Closures for Winter
December 2, 2013- Acadia is now in winter mode. Most of Park Loop Road, including Cadillac Mountain Road, is closed. Still open is the Ocean Drive section, from Schooner Head overlook to Otter Cliff Road, and Jordan Pond area via Jordan Pond Road. More »
Learn about (true) BUGS! Hemiptera, that is...
Contact: David Manski, 207-288-8720
Acadia National Park staff and local experts will present a free public workshop called “BioBlitz for Beginners: True Bugs” on Sunday, August 10, from 9 a.m. to 12 p.m. This session will take place at the Schoodic Education and Research Center in Winter Harbor, Maine, as part of the 2008 BioBlitz. Participants will learn to recognize and collect true bugs (Hemiptera).
Dr. Cassie Gibbs, retired professor of entomology from the University of Maine, and Marcia Siebenmann, an entomologist specializing in aquatic invertebrates, will explore the habits, life history, and importance of this fascinating order of insects. Participants will go out into the field to collect specimens for the BioBlitz and come back to the lab to look at what they collected under microscopes. No previous experience is necessary!
This year’s BioBlitz, sponsored by the National Park Service, Maine Entomological Society, Maine Forest Service, University of Maine, and Dorr Museum of Natural History at College of the Atlantic, is the sixth annual event. A BioBlitz is an event in which dozens of scientists join in a race against time. Armed with sweep nets, pit traps, tweezers, and more, they fan out across a given habitat, collecting every specimen within an identified taxonomic group they can find in a 24-hour period. BioBlitzes can provide important information on species occurrence and estimates of species richness, and identify rare and unique species. Past Acadia National Park BioBlitzes have discovered species never before found in Maine.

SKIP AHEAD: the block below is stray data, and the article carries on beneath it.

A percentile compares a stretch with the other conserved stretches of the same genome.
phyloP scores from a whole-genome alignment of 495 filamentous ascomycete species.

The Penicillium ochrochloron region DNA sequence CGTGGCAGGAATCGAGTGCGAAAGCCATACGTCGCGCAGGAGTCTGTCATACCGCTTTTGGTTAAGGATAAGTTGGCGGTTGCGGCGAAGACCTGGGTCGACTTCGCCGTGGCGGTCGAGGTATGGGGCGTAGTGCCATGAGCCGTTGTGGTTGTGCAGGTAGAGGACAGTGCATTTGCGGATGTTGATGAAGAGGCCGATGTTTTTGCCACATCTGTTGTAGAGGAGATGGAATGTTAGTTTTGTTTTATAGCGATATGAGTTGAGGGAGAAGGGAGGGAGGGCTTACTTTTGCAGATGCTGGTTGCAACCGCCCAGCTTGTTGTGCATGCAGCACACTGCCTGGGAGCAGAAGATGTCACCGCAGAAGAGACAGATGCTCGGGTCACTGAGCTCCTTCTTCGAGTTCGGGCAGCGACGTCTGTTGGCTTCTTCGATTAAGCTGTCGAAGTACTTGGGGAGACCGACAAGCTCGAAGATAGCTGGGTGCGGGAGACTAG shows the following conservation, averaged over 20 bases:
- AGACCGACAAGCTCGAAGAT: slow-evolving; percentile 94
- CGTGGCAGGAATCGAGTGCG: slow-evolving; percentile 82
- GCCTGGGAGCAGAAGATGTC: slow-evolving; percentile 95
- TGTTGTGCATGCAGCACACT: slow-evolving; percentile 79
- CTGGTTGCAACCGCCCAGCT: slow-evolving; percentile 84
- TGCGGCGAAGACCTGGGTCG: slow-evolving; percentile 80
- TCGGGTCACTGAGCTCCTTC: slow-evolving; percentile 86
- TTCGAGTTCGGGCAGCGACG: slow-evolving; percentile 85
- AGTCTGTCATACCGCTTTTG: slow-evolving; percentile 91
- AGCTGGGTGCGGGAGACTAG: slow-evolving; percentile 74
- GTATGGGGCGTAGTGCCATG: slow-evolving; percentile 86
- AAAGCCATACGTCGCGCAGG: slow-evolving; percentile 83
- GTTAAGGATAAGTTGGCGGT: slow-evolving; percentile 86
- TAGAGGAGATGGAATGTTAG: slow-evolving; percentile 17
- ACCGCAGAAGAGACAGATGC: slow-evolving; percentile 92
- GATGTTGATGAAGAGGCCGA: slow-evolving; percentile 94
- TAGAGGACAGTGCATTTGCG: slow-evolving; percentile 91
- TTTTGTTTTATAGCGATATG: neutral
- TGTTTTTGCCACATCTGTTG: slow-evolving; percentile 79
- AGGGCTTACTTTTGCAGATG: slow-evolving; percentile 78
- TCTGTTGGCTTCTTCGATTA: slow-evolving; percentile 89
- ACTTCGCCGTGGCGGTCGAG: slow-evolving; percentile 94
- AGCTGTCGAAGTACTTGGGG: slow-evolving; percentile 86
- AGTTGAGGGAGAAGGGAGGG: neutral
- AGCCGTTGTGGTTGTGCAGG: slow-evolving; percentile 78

To register for the workshop, contact David Manski at 207-288-8720 or email@example.com.
Did You Know?
Acadia National Park contains more than 120 miles of historic hiking trails. Many of these trails were established by local village improvement societies in the late 1800s and early 1900s. Today many of the historic features, such as stonework, are still visible.